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Messages - pagnr

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Citrus General Discussion / Re: how true-to-seed is true-to-seed?
« on: April 25, 2023, 08:03:11 AM »
Many plant varieties in Horticulture are routinely and reliably propagated from seed. Vegetables, grains, ornamentals, forestry tree varieties for uniform stands of timber.
For fruit trees, rootstock varieties of many types are seed propagated to produce highly identical types of plants.
These are fairly easily visually identified between varieties or strains.
Some types of Citrus and Mango produce clonal nucellar polyembryonic seed.
These are regarded to be clones of the parent plant.

Citrus General Discussion / Re: how true-to-seed is true-to-seed?
« on: April 25, 2023, 05:05:50 AM »
I stand for plant genetic identity preservation and i think this "true to type" seeds thing causes a lot of damage and confusion in this regard. You can have a clone from a seed but that's probably the worst way to do that and you are probably not able to identify it with high confidence. People often do this because seeds is all they can get, so they don't even own the original plant to compare with. If you want to do this for fun, that's great, but if you don't have the means to do the proper identification, please keep your plant for yourself, don't sell or share genetic material as if it came from the original plant

Citrus seed has routinely been use to transfer Citrus varieties around the world in the past.
There is a high level of success in obtaining known varieties, and with knowledge of variety characteristics, off types can be rouged out at later stages.
Seed is easier to send with transit delays, compared to budwood.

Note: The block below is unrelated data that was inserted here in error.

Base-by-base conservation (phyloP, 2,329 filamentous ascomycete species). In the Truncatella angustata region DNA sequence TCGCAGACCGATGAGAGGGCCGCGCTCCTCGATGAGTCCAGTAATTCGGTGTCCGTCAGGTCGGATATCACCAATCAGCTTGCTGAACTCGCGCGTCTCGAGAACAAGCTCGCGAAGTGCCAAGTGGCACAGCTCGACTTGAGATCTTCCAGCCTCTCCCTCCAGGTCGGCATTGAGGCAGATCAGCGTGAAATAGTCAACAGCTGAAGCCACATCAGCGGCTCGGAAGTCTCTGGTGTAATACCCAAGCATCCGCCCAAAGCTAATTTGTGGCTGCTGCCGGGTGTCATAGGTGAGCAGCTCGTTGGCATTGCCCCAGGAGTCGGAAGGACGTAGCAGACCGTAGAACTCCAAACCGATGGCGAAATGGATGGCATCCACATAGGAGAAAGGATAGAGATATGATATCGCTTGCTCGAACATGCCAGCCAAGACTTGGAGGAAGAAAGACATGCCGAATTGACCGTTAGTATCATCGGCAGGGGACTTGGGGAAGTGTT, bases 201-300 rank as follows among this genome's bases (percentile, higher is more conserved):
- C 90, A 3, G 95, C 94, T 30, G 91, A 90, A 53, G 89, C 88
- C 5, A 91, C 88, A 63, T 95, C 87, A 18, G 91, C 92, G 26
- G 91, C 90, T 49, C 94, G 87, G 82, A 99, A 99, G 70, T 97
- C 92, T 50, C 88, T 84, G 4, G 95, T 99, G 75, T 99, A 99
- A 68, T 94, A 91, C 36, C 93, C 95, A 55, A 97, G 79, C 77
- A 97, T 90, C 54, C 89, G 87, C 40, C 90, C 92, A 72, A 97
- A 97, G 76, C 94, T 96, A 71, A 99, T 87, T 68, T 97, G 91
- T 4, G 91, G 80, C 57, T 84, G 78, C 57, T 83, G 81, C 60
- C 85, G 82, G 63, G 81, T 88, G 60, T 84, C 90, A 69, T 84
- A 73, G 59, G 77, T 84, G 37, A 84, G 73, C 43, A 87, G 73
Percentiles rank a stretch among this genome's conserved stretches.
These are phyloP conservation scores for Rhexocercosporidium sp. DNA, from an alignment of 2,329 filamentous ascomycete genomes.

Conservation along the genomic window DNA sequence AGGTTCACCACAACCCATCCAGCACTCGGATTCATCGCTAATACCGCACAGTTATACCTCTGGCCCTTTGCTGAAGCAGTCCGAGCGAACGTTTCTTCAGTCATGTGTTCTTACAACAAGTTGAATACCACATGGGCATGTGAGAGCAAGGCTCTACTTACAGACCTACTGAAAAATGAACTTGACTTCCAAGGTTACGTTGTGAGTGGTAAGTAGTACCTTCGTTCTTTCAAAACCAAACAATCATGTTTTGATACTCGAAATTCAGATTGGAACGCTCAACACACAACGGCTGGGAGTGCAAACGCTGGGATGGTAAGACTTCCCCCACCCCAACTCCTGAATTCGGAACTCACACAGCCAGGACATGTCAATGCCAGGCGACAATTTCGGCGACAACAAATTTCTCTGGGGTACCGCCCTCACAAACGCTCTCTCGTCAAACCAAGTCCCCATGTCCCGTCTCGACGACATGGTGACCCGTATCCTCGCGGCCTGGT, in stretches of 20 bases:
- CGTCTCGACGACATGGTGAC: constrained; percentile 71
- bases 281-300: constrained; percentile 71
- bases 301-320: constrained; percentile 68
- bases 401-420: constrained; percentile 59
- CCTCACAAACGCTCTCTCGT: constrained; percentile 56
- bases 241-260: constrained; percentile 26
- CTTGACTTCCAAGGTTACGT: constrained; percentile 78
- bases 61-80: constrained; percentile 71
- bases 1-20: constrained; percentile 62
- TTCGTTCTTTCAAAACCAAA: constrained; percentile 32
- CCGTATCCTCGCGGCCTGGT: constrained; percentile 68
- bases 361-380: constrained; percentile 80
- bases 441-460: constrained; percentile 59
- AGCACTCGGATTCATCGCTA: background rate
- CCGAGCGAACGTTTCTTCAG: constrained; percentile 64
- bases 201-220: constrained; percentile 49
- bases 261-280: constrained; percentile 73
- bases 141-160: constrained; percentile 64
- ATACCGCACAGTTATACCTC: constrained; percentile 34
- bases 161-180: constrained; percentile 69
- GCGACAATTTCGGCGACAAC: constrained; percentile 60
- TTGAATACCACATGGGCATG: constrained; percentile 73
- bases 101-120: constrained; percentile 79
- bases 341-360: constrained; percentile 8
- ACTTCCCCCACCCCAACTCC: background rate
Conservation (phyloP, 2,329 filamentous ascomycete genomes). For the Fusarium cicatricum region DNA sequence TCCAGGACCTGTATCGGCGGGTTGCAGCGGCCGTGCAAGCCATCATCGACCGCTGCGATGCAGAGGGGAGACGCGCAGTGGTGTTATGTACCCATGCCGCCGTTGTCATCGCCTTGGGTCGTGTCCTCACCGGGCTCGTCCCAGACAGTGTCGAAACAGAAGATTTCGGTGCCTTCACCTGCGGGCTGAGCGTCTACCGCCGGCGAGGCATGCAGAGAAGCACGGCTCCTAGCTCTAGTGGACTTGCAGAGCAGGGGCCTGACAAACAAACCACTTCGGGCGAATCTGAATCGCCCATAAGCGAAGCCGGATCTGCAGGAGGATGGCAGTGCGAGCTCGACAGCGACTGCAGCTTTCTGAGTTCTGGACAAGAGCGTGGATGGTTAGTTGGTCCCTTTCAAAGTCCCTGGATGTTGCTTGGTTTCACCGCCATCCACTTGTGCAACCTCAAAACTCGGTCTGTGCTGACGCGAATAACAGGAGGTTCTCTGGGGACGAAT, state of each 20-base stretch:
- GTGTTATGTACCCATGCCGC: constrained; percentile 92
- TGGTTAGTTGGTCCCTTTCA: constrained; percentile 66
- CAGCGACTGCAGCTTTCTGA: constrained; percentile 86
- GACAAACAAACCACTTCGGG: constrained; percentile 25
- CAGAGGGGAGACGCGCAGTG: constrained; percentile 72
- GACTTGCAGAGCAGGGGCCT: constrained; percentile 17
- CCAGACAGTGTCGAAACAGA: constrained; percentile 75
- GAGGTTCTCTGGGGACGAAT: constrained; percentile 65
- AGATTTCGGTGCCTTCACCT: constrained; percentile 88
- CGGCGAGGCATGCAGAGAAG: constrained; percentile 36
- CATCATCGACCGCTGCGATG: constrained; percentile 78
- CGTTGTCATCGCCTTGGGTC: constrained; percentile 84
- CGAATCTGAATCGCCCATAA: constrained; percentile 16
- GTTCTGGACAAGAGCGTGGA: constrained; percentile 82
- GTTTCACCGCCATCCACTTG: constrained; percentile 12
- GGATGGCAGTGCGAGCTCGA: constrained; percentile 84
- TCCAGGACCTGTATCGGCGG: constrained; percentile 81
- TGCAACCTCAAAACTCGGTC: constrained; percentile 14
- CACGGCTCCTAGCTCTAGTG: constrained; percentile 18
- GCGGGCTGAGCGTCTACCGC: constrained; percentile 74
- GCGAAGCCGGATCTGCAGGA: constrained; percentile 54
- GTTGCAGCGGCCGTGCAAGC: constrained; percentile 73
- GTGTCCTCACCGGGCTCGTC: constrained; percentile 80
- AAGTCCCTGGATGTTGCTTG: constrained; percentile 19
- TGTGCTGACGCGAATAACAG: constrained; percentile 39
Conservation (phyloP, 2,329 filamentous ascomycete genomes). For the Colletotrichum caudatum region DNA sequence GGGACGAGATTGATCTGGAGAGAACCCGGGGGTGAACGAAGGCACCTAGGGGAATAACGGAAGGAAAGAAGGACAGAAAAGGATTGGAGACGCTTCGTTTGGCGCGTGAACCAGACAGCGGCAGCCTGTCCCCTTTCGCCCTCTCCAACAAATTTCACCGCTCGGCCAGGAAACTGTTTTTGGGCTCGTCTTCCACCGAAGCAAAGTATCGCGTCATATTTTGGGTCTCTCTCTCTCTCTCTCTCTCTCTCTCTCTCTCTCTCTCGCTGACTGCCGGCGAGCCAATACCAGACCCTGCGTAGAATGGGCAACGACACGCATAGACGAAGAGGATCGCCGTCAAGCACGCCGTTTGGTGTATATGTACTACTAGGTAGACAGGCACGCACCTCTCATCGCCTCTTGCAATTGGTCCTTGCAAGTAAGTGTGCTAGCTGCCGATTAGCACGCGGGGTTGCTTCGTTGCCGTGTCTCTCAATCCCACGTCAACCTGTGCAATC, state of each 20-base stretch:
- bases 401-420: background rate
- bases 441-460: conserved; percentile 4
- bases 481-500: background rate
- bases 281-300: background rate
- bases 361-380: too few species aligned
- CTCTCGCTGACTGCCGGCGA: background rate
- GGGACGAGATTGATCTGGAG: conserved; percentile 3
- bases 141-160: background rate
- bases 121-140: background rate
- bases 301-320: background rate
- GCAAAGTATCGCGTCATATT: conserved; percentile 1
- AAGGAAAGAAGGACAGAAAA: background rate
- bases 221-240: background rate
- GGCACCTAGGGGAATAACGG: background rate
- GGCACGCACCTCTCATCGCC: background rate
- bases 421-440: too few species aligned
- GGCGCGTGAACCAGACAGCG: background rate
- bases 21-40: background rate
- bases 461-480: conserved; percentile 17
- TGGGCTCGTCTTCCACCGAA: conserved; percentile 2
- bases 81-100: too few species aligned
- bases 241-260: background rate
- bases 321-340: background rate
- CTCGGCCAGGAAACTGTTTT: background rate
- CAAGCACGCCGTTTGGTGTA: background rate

More importantly seed is essentially virus free, whereas budwood often contains virus, or bacterial pathogens.
There is more skill required in growing rootstocks and grafting trees, compared to growing from seed.
Ideally both processes(  seed propagation and grafting )should be followed, as back up to each other.
There is always some risk of variety drift with seed propagation, leading to seperate lines of a variety in different areas.
This is also possible with budwood, more so with some types of Citrus than others.
Bud sport mutations have lead to many Navel Orange varieties, even bud Chimera hybrids are known, where two types fuse into one bud creating a " hybrid " tree.
I think there is a need to balance variety preservation with genetic change and increased diversity.
If new variety types are clearly designated as such, I don't see such a problem.
Maintaining overly strict variety identity can lead to them to become genetic artefacts.
This has its good points, for preserving genetic diversity, and for cross breeding.
Many varieties have also lost their use purpose or utility in later years, ie Cider Apples, Storage Apples, Citrons for candied peel, Seville Orange for Marmalade Jam.
These varieties still exist, but have largely lost their use and popularity in modern times.

Citrus General Discussion / Re: how true-to-seed is true-to-seed?
« on: April 24, 2023, 07:24:50 PM »
It is reasonably easy to tell stand out Zygotic seedlings from a large group of Nucellar Polyembryonic Swingle or Citrange seedlings.
They show characters toward either parent, more or less vigour etc.
It is harder with the more subtle differences between the clonal seedlings, or slightly off type seedlings.
The clonal seedlings have the same genes, but they can be slightly expressed or shuffled in expression.
With Polyembryonic seeds of CItrange and Swingle, there can also be a lot of smaller seedlings from smaller embryos,
These seem clonal but smaller.
Also there many of the tiny seedlings, variable weak off types.

Citrus General Discussion / Re: Poncirus
« on: April 23, 2023, 09:26:15 PM »
A very strange choice by AusCitrus of using highly zygotic strain of poncirus for rootstock propagation.

Now that you mention it, a large group of their Poncirus seedlings in the same pot media ( same pot ) have quite a range of autumn colours before leaf drop, some plants yellow, some orange some red. Another indication of the same variation ??

Many years ago a friend was trading fruit seeds with an organisation in Africa. I think they were Missionaries, maybe on a Garden of Eden type of fruit tree planting zeal ?
One day we collected a lot of Burdekin Plum seed, Pleiogynium timoriense.
The fruit tastes ok, a bit like weak soursop, but it is thin fleshed with a big stone.
Otherwise it is a very tough and very productive tree, quality is made up by abundance of fruit.
Sounded like a good choice for that part of Africa.